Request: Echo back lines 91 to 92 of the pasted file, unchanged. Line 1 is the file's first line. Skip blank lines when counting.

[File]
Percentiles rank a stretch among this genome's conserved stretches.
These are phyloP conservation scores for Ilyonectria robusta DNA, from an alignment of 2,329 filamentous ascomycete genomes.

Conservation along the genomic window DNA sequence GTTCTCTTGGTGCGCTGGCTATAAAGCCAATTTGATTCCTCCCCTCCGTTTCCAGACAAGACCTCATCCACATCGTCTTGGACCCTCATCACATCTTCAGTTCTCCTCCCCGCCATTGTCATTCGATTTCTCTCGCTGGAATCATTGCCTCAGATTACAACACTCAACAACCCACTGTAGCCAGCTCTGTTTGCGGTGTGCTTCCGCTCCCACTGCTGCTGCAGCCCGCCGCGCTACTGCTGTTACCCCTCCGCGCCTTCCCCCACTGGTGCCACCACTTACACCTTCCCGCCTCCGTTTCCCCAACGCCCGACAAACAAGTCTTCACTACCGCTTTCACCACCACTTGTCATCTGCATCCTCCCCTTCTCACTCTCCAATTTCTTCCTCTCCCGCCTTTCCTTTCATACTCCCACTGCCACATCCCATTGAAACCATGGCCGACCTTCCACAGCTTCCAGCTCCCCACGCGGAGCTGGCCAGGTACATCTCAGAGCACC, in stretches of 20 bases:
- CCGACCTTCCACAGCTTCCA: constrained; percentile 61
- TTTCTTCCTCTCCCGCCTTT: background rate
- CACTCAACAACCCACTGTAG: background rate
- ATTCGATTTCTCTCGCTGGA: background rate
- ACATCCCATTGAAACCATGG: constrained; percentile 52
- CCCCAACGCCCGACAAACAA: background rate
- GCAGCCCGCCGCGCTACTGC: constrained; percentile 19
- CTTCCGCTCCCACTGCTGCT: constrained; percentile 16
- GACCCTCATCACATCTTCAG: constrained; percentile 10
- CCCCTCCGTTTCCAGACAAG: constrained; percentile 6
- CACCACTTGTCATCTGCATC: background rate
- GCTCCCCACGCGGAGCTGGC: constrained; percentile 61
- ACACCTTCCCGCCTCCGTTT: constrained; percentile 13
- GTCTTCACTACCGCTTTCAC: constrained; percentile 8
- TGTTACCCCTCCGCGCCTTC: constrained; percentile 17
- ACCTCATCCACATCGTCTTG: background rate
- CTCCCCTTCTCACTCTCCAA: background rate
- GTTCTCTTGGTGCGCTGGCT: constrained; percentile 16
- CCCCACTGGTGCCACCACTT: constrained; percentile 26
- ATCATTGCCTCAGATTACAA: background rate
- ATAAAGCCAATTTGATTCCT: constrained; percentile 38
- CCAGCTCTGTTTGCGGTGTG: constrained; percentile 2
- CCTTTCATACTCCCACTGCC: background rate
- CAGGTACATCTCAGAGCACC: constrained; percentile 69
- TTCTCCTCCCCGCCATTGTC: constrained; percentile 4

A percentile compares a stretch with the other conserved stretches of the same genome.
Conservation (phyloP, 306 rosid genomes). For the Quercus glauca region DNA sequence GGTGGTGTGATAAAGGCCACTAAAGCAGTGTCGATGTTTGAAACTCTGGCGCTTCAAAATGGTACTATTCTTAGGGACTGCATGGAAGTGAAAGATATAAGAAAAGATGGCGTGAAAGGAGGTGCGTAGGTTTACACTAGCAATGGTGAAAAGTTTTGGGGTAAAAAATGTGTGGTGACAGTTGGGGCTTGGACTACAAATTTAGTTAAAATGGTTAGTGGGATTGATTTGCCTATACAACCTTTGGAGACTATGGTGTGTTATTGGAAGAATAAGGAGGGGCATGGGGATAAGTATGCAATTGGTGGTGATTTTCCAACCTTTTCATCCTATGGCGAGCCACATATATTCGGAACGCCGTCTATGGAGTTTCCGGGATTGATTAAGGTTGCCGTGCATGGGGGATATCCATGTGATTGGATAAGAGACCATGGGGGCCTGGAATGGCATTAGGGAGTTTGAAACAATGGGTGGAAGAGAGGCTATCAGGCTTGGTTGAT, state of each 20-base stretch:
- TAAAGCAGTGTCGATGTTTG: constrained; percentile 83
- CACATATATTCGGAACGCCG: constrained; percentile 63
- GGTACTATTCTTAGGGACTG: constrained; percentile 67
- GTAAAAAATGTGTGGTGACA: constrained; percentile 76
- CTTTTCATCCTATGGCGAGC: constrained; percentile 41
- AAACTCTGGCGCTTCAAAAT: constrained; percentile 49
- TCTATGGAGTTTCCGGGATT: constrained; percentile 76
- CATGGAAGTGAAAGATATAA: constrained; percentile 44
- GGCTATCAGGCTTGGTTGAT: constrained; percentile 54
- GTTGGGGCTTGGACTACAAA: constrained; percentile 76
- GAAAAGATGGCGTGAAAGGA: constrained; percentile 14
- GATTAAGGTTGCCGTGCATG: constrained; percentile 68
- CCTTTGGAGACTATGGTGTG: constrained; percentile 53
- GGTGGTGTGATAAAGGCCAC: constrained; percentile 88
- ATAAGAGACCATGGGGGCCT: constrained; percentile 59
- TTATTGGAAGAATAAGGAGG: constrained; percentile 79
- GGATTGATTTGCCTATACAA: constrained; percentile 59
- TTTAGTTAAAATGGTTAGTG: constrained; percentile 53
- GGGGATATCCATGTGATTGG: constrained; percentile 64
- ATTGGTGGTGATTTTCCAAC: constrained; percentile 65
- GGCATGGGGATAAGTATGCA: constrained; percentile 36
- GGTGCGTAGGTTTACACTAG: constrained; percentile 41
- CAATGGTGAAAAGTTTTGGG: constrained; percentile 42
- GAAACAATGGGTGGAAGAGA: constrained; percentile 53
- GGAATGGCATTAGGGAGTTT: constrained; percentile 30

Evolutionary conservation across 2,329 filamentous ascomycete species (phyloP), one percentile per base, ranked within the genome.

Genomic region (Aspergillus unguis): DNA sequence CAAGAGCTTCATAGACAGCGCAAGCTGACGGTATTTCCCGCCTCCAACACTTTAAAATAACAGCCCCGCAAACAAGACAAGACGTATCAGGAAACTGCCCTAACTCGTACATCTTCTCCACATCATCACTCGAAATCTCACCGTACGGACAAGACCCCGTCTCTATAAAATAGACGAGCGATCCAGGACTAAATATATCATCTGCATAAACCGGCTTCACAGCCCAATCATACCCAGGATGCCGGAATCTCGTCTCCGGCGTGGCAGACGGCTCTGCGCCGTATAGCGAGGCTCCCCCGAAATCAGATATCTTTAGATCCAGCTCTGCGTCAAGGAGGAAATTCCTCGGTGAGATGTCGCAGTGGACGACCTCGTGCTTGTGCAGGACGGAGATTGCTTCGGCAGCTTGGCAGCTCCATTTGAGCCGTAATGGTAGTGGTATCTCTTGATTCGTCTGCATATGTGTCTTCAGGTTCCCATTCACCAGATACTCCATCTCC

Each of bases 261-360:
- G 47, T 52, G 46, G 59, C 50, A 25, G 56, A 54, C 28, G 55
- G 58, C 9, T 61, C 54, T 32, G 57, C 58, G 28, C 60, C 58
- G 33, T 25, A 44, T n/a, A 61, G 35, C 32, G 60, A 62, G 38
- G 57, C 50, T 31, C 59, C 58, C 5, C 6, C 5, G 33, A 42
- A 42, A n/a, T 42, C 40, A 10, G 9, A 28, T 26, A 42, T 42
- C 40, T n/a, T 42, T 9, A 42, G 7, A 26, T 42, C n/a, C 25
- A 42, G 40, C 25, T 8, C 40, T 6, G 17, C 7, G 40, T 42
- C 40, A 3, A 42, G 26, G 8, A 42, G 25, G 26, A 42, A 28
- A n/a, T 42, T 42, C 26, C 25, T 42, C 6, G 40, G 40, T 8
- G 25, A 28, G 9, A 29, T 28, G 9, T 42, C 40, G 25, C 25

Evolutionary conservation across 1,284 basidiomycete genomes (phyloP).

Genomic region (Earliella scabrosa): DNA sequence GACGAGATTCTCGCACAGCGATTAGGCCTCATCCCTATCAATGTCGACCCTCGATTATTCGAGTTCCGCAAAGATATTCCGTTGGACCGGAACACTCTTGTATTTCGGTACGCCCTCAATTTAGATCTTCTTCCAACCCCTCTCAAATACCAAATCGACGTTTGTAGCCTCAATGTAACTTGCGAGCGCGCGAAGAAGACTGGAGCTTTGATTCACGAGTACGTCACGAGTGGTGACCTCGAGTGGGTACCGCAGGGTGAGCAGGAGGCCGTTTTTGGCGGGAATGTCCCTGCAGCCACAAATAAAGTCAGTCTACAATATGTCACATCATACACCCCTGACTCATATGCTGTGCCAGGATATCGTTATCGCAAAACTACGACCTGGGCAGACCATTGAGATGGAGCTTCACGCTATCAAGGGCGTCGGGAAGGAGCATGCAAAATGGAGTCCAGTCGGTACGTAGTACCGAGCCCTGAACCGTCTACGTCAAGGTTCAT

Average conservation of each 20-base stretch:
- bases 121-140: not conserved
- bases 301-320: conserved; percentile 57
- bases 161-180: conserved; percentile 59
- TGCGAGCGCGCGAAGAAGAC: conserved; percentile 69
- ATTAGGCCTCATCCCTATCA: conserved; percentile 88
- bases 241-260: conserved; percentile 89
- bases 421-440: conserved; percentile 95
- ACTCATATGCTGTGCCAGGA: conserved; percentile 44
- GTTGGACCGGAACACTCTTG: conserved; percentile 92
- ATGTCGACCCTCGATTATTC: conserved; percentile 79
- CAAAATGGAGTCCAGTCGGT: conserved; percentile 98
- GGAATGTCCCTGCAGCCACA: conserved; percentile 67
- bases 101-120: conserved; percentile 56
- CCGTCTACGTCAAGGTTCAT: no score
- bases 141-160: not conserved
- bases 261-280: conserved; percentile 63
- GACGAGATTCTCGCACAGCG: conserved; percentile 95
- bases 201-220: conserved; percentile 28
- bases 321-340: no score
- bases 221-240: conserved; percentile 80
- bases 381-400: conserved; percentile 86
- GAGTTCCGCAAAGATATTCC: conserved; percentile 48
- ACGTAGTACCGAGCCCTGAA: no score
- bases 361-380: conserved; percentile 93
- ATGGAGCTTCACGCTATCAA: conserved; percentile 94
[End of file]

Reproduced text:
- bases 221-240: conserved; percentile 80
- bases 381-400: conserved; percentile 86